Jan. 4, 2016
Posted by Jennifer Huron
The U.S. Food and Drug Administration announced today it approved 21 new orphan drugs to treat rare diseases in 2015, nearly half (47 percent) of all novel new drugs approved for the year. This is the second consecutive year in which the FDA approved more orphan drugs for rare diseases than any previous year in FDA history, according to John K. Jenkins, M.D., Director, Office of New Drugs, Center for Drug Evaluation and Research at FDA.
“The remarkable number of orphan drugs approved by FDA in 2015 underscores the progress we are making in identifying and studying new therapies, the willingness of the investment community to invest in orphan drugs, and the continued flexibility shown by the FDA in reviewing applications that often include small studies due to the small number of patients with the disease,” said Peter L. Saltonstall, president and CEO of the National Organization for Rare Disorders (NORD), the primary independent nonprofit organization representing all patients and families affected by rare diseases in the U.S.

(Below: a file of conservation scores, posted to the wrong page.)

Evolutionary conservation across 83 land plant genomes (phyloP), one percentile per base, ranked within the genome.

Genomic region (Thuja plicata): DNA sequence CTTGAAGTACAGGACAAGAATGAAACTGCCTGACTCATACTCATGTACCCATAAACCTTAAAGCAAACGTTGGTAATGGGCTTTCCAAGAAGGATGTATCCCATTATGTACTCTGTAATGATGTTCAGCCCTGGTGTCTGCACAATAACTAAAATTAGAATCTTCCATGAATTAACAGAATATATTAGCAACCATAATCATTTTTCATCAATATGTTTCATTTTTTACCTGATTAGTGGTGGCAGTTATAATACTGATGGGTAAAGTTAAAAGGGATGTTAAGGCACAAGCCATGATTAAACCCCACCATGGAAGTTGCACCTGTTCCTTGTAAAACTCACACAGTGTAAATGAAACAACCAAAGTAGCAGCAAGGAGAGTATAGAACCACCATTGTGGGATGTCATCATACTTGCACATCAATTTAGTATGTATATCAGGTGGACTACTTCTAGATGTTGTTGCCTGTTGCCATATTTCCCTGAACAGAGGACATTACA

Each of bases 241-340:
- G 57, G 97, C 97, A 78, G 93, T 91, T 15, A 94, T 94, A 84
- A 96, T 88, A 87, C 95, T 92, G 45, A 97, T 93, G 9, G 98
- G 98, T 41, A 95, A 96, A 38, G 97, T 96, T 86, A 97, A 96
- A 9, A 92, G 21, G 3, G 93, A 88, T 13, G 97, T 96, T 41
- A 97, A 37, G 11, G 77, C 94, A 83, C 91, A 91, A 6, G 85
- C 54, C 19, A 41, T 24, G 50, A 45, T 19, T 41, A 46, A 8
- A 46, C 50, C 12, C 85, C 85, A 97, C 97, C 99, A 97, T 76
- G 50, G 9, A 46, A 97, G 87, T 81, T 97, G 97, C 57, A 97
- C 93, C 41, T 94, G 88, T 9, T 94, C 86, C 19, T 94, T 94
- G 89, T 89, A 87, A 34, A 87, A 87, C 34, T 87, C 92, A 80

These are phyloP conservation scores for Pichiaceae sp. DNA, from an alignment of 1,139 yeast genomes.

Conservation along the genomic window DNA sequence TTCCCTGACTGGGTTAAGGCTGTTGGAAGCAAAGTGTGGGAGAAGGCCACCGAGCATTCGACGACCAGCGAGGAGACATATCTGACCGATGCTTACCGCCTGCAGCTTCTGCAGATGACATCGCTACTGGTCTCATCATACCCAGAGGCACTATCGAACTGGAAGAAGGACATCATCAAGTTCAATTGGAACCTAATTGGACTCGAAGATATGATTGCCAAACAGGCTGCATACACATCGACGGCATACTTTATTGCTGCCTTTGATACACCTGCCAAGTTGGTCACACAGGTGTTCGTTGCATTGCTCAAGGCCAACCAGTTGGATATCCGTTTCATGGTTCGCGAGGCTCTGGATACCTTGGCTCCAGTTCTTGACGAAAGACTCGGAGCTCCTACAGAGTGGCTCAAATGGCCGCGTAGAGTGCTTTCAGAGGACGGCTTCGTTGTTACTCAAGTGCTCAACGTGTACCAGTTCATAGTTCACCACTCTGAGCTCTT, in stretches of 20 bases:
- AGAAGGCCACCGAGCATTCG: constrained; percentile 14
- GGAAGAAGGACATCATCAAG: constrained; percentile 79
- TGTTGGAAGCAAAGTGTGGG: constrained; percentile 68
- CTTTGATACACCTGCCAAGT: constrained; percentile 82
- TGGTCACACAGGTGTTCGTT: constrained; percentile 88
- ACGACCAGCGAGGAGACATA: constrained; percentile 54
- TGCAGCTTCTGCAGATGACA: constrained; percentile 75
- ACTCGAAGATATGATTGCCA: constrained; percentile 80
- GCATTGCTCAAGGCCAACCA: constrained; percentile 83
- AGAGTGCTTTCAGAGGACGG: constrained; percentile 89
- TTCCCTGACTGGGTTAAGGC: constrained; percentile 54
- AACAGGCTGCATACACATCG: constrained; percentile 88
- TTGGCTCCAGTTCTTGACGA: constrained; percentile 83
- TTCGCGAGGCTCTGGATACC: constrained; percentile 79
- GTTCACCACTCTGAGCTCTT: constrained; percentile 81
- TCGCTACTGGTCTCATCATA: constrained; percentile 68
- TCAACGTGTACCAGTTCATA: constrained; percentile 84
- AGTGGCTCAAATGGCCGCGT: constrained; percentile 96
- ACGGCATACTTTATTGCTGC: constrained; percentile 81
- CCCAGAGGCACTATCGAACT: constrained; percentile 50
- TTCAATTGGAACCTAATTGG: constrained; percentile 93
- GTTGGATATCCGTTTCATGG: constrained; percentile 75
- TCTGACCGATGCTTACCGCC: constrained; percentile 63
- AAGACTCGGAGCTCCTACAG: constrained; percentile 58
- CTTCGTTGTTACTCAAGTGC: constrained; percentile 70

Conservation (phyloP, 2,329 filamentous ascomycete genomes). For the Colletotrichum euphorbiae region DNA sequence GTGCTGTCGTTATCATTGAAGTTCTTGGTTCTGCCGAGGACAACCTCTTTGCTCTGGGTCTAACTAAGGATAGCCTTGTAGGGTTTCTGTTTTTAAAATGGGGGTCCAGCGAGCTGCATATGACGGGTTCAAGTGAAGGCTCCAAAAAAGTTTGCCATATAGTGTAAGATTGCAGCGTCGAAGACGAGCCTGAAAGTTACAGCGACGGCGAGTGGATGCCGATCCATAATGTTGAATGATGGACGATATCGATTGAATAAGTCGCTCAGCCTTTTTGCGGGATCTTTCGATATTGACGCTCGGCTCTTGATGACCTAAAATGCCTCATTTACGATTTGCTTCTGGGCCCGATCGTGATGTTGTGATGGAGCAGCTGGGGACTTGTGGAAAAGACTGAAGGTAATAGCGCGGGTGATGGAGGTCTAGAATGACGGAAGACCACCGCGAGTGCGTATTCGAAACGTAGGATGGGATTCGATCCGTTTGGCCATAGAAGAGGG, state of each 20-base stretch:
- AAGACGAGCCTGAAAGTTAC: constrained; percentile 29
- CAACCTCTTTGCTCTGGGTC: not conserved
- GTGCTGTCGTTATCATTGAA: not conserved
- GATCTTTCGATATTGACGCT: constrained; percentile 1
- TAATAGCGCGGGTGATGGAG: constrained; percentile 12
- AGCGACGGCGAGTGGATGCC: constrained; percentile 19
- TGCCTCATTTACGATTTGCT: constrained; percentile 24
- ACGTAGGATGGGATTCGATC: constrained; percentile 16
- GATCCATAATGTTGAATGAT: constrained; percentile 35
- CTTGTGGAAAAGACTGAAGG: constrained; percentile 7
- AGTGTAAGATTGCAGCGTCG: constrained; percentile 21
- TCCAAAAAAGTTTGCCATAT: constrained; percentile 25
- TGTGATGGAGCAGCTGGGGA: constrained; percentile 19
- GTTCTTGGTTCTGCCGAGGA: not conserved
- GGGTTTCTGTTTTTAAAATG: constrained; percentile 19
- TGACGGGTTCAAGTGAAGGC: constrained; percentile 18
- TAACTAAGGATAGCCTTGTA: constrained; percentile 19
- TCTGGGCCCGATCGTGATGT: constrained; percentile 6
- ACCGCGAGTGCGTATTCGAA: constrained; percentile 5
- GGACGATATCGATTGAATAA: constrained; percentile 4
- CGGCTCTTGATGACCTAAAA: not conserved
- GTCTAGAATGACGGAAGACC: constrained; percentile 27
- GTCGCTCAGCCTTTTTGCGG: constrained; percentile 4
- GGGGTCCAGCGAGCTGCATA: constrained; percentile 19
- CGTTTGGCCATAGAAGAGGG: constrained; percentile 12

Saltonstall added, “At the same time, we must recognize that our patient community faces new challenges in accessing many new therapies, and that the vast majority of the 7,000 identified rare diseases still have no treatment options.”
“NORD has been the leading advocate for the rare disease community for more than three decades. The progress reflected in so many new therapies re-energizes all of us who are dedicated to improving the lives of people with rare diseases. We look forward to still more approvals in 2016 and beyond,” Saltonstall concluded.
For more details about 2015’s approvals, visit the Novel New Drugs Summary 2015.